Are today's students coming out of high school educated? Not at all. The percentage of students who come out of high school with a desire to learn and to pay the price in hard work is vanishingly small. Fortunately, somewhere in our system, students still discover how to learn, but it is despite the system, not because of it. While I was in high school, I was taken out of school for a whole quarter to travel with my family. I was given the text books and a list of assignments. Interestingly, that was the quarter when I got the highest grades in high school, when I taught myself and did not have the distraction of the teachers.

Maybe primary schools ought to focus on teaching students to read, write and do arithmetic. What a novel idea. Maybe students need to memorize and copy long passages of material. Maybe instead of cutting funds for libraries, we should be expanding student's access to the world's great literature instead of feeding students modern trash. Maybe we need to teach in school all the things I learned on my own, outside of school.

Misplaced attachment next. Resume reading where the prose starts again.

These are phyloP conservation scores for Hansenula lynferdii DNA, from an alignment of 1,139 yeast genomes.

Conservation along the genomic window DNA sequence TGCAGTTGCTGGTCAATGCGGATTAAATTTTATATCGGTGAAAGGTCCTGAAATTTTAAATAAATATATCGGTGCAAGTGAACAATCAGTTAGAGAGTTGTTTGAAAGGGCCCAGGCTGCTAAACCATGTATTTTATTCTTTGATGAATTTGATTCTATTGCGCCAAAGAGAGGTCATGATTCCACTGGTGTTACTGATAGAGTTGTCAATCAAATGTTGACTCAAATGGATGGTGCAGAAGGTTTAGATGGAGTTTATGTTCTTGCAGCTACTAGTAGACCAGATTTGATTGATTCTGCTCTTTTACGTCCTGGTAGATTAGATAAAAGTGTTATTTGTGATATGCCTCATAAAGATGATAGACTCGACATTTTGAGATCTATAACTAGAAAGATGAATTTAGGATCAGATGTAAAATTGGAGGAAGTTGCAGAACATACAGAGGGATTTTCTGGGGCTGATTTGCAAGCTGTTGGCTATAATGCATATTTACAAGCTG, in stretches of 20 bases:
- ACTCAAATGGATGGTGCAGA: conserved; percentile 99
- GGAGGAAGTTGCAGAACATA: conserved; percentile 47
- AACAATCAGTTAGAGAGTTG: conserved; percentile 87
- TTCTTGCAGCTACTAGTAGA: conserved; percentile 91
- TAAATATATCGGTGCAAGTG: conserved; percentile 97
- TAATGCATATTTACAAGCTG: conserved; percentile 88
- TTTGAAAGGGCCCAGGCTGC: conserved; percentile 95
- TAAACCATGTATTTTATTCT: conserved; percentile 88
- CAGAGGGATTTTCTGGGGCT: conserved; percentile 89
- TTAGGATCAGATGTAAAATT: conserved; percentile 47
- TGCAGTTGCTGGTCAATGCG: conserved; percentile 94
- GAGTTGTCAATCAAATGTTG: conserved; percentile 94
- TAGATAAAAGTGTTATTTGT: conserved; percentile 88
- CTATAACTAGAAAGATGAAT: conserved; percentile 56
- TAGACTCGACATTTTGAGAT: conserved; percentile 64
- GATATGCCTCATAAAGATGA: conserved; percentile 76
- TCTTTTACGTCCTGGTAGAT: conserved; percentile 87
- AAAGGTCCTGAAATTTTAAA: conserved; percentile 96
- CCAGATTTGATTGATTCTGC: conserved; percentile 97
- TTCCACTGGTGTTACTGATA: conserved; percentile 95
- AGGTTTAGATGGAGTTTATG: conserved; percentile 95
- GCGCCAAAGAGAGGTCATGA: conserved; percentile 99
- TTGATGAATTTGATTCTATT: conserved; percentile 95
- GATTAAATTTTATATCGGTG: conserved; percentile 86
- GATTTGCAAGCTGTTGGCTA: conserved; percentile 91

Think about it. Really, think about it.

Wednesday, May 20, 2009

Wikipedia -- the battleground for social and political views

It is probably true that no writing can be entirely objective, however, the collaborative encyclopedia, Wikipedia, is far from escaping from bias and propaganda. It is supposed that when an interest group is attacked or some cause espoused, that those in opposition will provide the corrections needed to guide Wikipedia back to a centrist position. But what happens if the centrist position is not legally or morally correct?

In a recent blog, US Political Scene, the blogger pointed out that a Wikipedia article on "Waterboarding" was inaccurate and lacking in any proper sourcing. But where are the critics of the methodology? The media has so far succeeded in educating the American people about the "Waterboarding" issue that apparently no one would think to question Wikipedia.

It is interesting that the Wikipedia Waterboarding article has a cross-reference to "toture." However, the torture article starts out with a definition of torture from the United Nations Convention Against Torture, hardly a neutral definition. Later on, in the same article on torture, there is a reference to human rights. The link takes one to the Wikipedia page on human rights. Once again, the definition of human rights is ceded to the United Nations.